A federal judge recently rejected a group of Maryland parents’ request to excuse their children from LGBTQ+ “Pride Storybooks,” lessons, citing parents don’t have the right to disrupt classes.
Earlier this year, the parents decided to sue Montgomery County Public Schools after the district eliminated an opt-out policy for elementary students. The case is still ongoing, so in the meantime, the parents hoped to keep the opt-out policy in place as school started on Monday. But last Thursday, U.S. District Judge Deborah Boardman didn’t think the parents would succeed and denied their request. So, students in pre-K through fifth grade would have to participate in any class discussions on LGBTQ+ topics.
The judge’s decision is only a part of the suit, so the court still has to hear the entire case. That said, the Maryland parents plan to fight for their right to opt-out.
The lawsuit started back in May 2023 when the district eliminated its opt-out policy for a new curriculum involving LGBTQ+ books. However, when the new curriculum was introduced in October 2022, parents were informed what their kids were reading and they could opt out if they wanted. There was even a set of guidelines that encouraged schools to accommodate students who wished to be excused for religious reasons.
Yet, there was a caveat in the same guidelines that allowed schools to deny requests if there were too many to handle. The school board then got rid of the opt-out policy because it became too burdensome and caused “significant disruptions.”
The parents in the suit are particularly concerned about the religious impact on their children. These parents come from a myriad of religious backgrounds, including Catholicism, Islam, and Orthodox Christianity. They say the LGBTQ+ books in the curriculum “contradict their sincerely held religious beliefs about marriage, human sexuality, and gender.” As such, they argue the district violated their First Amendment and Fourteenth Amendment rights by removing the opt-out policy for their kids.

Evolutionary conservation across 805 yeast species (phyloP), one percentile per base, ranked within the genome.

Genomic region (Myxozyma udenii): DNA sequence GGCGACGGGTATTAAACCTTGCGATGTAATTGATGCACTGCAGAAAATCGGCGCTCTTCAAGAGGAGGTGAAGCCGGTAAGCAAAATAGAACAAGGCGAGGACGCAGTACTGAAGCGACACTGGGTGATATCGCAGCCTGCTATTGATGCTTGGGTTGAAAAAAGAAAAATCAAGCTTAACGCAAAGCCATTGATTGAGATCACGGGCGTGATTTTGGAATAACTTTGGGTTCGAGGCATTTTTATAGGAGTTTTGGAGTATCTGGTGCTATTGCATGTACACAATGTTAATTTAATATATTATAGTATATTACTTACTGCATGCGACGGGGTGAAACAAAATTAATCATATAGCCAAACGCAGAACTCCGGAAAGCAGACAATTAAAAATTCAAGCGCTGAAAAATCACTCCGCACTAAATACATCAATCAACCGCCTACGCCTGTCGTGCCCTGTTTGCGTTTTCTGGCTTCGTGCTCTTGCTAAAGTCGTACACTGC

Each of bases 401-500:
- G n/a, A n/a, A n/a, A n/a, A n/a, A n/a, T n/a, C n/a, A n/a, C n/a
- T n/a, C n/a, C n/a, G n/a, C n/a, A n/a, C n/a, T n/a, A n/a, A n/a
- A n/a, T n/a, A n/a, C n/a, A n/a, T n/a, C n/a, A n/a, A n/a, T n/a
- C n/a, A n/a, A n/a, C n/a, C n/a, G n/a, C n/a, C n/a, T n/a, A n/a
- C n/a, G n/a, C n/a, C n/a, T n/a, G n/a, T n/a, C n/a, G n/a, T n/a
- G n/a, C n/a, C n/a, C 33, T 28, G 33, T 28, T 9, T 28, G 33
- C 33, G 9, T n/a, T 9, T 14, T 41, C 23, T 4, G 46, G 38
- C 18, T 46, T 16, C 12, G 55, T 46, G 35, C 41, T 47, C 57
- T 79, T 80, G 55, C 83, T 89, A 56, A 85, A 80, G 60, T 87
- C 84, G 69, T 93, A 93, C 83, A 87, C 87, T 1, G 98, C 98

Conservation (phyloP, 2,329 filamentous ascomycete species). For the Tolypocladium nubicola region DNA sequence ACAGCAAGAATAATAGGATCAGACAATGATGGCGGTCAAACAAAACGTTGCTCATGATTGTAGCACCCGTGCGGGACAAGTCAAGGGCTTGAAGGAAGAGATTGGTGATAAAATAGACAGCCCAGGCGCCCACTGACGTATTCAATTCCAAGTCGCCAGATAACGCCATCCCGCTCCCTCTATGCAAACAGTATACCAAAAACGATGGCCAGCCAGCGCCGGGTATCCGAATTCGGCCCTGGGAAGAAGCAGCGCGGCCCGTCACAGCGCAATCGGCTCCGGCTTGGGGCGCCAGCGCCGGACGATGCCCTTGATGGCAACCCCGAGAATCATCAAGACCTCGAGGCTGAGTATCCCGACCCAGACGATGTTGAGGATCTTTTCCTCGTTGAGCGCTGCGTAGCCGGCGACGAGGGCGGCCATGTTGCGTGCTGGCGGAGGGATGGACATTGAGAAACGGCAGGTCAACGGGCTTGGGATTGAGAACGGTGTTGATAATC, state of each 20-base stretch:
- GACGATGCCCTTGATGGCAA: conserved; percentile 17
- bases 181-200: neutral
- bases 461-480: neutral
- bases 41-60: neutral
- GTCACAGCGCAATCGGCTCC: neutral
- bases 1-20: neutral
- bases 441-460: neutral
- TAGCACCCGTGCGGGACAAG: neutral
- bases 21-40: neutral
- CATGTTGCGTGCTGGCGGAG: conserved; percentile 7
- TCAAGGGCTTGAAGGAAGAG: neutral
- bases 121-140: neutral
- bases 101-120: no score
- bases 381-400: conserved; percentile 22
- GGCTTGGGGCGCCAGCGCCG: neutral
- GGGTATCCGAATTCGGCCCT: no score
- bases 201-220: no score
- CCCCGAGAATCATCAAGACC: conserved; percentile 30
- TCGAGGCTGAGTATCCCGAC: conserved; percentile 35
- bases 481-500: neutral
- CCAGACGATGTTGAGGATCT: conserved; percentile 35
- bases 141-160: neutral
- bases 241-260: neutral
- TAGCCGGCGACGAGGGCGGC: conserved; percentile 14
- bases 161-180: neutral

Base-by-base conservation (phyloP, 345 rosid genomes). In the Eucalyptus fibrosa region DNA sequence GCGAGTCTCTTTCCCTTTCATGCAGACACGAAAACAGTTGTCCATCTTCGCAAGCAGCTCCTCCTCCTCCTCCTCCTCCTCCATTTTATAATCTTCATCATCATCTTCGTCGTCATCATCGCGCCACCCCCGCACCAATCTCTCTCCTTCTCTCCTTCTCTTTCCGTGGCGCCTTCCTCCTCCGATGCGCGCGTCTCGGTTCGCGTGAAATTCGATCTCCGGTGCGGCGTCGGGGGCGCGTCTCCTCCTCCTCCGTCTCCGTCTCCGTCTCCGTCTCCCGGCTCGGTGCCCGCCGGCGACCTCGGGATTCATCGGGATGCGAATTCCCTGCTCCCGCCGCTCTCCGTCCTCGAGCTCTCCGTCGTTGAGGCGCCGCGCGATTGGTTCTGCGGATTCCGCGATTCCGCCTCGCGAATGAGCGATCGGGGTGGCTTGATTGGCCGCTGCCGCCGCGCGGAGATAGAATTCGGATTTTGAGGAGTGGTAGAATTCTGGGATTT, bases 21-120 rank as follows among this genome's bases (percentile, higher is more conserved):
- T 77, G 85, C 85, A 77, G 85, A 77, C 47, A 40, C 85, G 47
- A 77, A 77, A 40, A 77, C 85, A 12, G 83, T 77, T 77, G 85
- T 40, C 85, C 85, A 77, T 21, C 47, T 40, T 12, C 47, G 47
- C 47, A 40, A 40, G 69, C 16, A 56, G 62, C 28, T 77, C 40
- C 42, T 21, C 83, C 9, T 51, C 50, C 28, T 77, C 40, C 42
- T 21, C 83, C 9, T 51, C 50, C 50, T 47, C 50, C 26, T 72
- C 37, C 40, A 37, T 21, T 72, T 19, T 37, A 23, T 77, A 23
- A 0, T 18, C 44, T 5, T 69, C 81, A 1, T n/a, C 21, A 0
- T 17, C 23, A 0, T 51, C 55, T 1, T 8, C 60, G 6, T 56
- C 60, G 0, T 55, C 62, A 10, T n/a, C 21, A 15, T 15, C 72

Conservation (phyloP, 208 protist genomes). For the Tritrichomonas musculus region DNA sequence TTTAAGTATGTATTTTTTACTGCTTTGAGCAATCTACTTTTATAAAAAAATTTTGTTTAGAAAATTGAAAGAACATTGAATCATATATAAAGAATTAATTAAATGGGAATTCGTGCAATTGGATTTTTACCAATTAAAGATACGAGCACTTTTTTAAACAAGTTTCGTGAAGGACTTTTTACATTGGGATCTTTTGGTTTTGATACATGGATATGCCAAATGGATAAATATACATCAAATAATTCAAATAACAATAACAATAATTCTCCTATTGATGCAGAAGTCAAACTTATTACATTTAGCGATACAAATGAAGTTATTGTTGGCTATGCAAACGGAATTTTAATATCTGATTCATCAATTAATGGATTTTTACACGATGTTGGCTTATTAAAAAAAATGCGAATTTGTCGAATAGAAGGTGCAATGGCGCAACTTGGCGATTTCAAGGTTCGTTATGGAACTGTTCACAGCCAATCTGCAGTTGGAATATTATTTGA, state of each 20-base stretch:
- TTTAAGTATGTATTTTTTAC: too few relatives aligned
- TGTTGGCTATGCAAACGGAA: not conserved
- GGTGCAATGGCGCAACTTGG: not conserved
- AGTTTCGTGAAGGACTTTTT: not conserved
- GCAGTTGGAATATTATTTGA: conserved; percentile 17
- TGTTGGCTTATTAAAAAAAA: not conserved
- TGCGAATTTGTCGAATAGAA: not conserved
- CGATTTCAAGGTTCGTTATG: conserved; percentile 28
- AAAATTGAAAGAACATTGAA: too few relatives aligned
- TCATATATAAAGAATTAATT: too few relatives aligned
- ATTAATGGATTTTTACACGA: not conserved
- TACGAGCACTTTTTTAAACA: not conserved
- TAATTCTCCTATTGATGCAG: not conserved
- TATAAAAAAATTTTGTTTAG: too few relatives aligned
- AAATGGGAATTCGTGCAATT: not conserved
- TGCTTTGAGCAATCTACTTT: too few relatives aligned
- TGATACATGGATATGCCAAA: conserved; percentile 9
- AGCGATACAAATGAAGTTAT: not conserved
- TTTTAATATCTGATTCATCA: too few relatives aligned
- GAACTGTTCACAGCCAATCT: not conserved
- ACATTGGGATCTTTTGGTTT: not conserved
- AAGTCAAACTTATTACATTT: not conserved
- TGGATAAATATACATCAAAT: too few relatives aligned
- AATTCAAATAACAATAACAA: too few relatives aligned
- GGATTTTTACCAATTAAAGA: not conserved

One Catholic mother in the district, Grace Morrison, had her family referenced several times in the ruling. Morrison has been worried about the impact on her daughter, who has Down syndrome, and does not understand why her teachers and parents disagree. But, District Judge Boardman ruled that Morrison failed to show how her daughter would be indoctrinated as a result of the lessons.
Judge Boardman decided the district was not violating First Amendment rights because families could still talk about such matters after school. She noted that exposing students to contradictory ideas does not impose on practicing their religion, and students can still hold on to their religious convictions while in school.
The Fourteenth Amendment claims were also dismissed because Boardman believed the district was working to create a more inclusive environment for transgender students. In fact, Boardman said the opt-out policy would hinder the district’s efforts for inclusivity and could put the district at risk of violating nondiscrimination laws. Boardman also cited the board’s decision to nix the policy, noting the sheer volume of opt-out requests, which would be too burdensome and disruptive.
At one school board meeting in the district, board member Lynne Harris emphasized that religion shouldn’t be an excuse for discrimination. Harris stated, “Because saying that a kindergartener can’t be present when you read a book about a rainbow unicorn because it offends your religious rights or your family values or your core beliefs is just telling that kid, ‘Here’s another reason to hate another person.’”
Harris added that “transgender, LGBTQ individuals are not an ideology, they’re a reality.”
Eric Baxter with the law firm representing the parents, Becket Religious Liberty for All, condemned the judge’s decision. He said that parents should be able to direct their children’s upbringing.
“The court’s decision is an assault on children’s right to be guided by their parents on complex and sensitive issues regarding human sexuality. The School Board should let kids be kids and let parents decide how and when to best educate their own children consistent with their religious beliefs,” Baxter stated. He said this decision “flies in the face of parental freedom, childhood innocence, and basic human decency.”
The law firm plans to appeal the decision as the case is ongoing.
Learn more about the concerning question of parental rights.